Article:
Now, onto Monsters:
Strangely enough, my favorite edition for monsters thus far has actually been 3E/3.5 Officially there were almost a dozen dedicated monster books plus endless third party sourcebooks. There were three Tome of Horrors variants from Necromancer Games (Now part of Frog God Games.) There was also a revival of Grimtooth’s Traps, but that’s another discussion.
The other thing that made 3.5E amazing in terms of monsters is Templates. They kinda did it for 5E, but it never caught on the way it did in Third. I used templates on top of each other and on all of the freaky variant monsters from third party sourcebooks. It was wonderful throwing things out that literally no one had any idea what it was.
Disclaimer: No one edition of D&D is better or worse than any other. Suggestions for the Amalgam Edition are MY opinions! Please feel free to disagree. It’s all hypothetical anyway.
A little bit about Stat Blocks.
I created a LOT of monsters for AD&D2E. I enjoy coming up with new monsters in general. 2E gave us blank monster pages! Back in the pen and paper era, this was fantastic! It might sound dumb now, but back then it was like T$R gave us license to populate our own world.
The binders for 2E were kind of the devil, btw. Also, waiting for new binder pages to come out was kinda the pits. I still have most of mine, but I did the dance of joy when the MM came out in hardcover format.
I also like the Basic, B/X, or BECMI stat blocks. They were short, concise, and super useful. If all I ever need is AC, attacks, damage, special abilities, size and movement, I can look up all the other stuff as needed. I don’t really need their full stats including Cha if it’s probably never going to come up anyway.
I know some of the younger folx reading this are thinking, "He's at it again.-Old guy stuff." But here's the kicker: Every edition has something to offer! I feel simpler is better in many cases!
Even 4E has something to offer the Amalgam Stat Blocks.
I miss the way 4E spelled out a creature’s attacks. In some ways, it added complexity. In many ways, it simplified the game. The D6 recharge ability on a lot of the special attacks was especially nice. I know 5E lists it on some creatures, but I think they could have gone further with it.
Again, I know this seems counter intuitive. It does add to the Stat Block, but it simplifies the DM’s life somewhat. The fewer books I have to have open at the table, the better. My books are full of bookmarks on a given day, anyway. If the creature has spellcasting, I’d rather just have the one or two things it’s likely going to cast in combat handy with a recharge score than have to dig into the PHB and look for all of the nuances of Charm Person, for example.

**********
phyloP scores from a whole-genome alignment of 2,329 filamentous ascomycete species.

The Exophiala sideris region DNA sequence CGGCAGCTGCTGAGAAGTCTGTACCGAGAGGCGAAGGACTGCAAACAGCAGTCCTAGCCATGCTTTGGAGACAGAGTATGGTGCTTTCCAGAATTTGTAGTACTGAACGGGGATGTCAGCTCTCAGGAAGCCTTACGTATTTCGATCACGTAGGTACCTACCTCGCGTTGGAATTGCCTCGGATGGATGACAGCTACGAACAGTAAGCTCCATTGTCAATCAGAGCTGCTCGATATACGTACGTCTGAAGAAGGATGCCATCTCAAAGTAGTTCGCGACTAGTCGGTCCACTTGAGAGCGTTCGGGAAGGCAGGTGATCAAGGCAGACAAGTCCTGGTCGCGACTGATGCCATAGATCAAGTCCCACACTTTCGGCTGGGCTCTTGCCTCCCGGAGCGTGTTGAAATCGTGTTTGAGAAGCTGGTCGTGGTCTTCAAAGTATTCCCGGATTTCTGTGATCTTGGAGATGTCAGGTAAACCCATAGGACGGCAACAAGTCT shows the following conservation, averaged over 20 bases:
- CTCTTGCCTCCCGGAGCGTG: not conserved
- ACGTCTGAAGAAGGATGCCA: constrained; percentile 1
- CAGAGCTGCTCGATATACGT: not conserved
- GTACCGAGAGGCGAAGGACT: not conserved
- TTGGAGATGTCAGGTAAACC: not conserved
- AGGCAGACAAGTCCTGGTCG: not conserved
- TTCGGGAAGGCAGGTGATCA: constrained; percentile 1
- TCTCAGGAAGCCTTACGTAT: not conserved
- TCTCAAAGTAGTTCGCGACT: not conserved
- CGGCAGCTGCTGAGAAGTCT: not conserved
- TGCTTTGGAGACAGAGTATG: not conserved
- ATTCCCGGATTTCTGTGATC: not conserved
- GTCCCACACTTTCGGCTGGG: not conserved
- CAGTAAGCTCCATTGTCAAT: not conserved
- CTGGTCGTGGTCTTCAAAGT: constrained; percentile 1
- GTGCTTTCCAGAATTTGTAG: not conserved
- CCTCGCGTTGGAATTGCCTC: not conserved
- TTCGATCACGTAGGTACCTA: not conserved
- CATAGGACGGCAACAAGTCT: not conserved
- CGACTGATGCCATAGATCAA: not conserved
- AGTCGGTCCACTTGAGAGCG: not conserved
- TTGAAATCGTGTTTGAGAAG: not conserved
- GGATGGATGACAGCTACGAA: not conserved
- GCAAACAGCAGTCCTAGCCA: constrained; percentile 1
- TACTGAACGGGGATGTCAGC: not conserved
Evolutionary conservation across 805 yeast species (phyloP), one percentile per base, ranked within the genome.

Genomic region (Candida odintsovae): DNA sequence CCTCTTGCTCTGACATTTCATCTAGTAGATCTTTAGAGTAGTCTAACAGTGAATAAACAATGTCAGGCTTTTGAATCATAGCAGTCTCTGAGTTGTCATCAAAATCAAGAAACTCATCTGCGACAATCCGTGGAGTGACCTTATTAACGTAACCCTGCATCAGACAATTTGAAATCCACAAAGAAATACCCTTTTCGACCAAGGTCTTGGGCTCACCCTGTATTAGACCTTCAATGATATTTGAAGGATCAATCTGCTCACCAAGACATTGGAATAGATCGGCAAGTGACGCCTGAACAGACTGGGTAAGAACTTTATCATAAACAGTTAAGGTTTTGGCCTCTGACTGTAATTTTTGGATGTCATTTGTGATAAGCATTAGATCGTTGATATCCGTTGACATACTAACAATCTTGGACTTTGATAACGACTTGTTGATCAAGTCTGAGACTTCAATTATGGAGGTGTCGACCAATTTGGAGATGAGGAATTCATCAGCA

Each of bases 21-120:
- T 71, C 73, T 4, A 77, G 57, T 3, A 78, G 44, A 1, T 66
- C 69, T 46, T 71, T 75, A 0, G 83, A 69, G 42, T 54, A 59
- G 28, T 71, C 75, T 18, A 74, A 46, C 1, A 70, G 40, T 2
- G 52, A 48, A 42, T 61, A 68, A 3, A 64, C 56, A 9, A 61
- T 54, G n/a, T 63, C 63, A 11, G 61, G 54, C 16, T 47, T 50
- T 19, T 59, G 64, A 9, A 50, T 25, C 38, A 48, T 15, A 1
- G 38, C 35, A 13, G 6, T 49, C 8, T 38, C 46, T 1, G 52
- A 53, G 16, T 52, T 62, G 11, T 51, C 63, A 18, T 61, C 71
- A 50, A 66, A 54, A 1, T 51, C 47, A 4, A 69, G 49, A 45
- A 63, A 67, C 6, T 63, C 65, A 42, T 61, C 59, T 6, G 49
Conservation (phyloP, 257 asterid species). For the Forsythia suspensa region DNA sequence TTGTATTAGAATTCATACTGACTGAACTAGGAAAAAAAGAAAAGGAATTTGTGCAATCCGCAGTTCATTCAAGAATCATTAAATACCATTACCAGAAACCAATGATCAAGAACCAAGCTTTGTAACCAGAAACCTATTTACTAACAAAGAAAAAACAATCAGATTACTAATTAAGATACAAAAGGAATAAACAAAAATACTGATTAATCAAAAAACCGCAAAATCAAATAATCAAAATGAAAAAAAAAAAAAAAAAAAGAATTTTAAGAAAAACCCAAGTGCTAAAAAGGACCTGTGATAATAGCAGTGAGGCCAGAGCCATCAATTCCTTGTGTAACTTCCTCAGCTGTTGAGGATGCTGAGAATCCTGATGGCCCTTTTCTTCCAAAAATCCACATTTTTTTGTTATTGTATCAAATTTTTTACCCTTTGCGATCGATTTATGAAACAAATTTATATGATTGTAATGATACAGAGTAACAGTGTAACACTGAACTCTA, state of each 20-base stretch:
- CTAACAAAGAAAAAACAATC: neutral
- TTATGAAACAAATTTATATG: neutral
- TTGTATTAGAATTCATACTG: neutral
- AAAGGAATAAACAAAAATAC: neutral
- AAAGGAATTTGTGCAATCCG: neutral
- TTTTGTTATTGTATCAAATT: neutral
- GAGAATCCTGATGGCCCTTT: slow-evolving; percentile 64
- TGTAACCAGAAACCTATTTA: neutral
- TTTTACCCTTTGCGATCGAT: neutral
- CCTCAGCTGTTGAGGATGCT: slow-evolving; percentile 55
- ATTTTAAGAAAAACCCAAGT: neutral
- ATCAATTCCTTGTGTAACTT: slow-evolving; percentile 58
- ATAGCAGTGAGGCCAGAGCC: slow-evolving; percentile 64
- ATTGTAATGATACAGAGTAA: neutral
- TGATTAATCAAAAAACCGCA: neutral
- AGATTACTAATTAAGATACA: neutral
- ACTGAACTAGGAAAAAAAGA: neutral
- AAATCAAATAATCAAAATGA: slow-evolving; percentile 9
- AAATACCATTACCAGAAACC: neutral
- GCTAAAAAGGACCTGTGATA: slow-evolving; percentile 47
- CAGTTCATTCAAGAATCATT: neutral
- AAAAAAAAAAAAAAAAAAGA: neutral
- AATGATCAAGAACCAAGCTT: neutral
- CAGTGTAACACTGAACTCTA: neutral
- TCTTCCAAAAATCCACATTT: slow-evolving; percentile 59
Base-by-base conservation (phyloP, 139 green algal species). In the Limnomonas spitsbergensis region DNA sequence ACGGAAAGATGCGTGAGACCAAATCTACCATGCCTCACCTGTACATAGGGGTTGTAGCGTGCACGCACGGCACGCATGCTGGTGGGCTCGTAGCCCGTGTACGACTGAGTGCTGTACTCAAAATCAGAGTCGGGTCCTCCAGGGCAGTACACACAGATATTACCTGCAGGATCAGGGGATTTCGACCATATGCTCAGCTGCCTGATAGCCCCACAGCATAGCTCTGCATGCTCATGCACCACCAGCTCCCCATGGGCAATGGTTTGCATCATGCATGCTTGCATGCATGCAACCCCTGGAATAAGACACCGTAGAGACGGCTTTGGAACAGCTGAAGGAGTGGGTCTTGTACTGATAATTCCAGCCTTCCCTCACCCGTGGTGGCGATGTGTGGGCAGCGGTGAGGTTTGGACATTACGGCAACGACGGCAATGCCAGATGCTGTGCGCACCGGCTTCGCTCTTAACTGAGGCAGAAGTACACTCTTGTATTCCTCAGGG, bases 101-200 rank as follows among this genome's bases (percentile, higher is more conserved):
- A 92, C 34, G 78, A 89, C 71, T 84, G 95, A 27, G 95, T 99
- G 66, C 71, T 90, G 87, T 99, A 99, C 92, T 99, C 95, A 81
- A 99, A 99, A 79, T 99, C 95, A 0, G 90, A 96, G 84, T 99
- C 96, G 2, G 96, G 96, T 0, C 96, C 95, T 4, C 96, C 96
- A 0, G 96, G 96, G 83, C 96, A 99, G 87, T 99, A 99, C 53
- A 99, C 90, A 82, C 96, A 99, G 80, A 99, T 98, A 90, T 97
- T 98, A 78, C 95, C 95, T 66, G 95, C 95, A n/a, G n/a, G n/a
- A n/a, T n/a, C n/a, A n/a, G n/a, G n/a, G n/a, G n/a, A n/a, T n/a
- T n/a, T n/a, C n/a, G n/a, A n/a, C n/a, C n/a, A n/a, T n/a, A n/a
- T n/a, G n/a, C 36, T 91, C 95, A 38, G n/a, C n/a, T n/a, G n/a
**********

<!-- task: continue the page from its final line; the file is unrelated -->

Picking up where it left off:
Also, to mix things even further on the Stat Blocks, I liked the presentation offered in prior editions of how the creature’s attacks should play out. 4E gives us the type, damage, etc but the details of how many and in what order got lost down below. I would rather see it up front. Small thing, I know. But telling me, the DM that the creature will either use claw/claw/bite OR Breath Weapon OR Spell helps a lot.
Some day down the road, I may have to draw up a creature the way I’m describing it so everyone can see what I’m talking about. It’s a lot simpler than it sounds. I like being able to write (pencil and paper) down the creature stats before combat so I can more easily track what they’re doing on the map and in my head so I don’t have to have ALL of my various books open. Trust me, when you make a Feral, Venomous, Sabretooth Wyvern it starts getting a little freaky.
Art sells game books.
Again, every edition of D&D has things it does well and maybe not so well. Pretty much EVERY edition has some artwork that’s worth keeping. For example- Ogres. The 5E Ogre is almost perfect for the creature, IMO. The 4E Oni were more menacing and intelligent looking. 3E/3.5 had the nice notebook style lines in the background. 2E had a lot of nice color art, especially the 2.5 books. 1E AD&D had the uncensored art that was NSFW in places which was daring and edgy at the time. Basic had a lot of art that just plain got the point across. I like the black and white pen drawings.
The opposite is also true. Take the Displacer Beast as an example. It went from looking almost cartoony (1E AD&D) to pretty much cute and cuddly, to scary, and now terrifying (as it should be.) Regardless, endearing art that brings us closer to the game and enhances the fantasy experience sells books.
Thanks for stopping by today. More on the way. I appreciate you!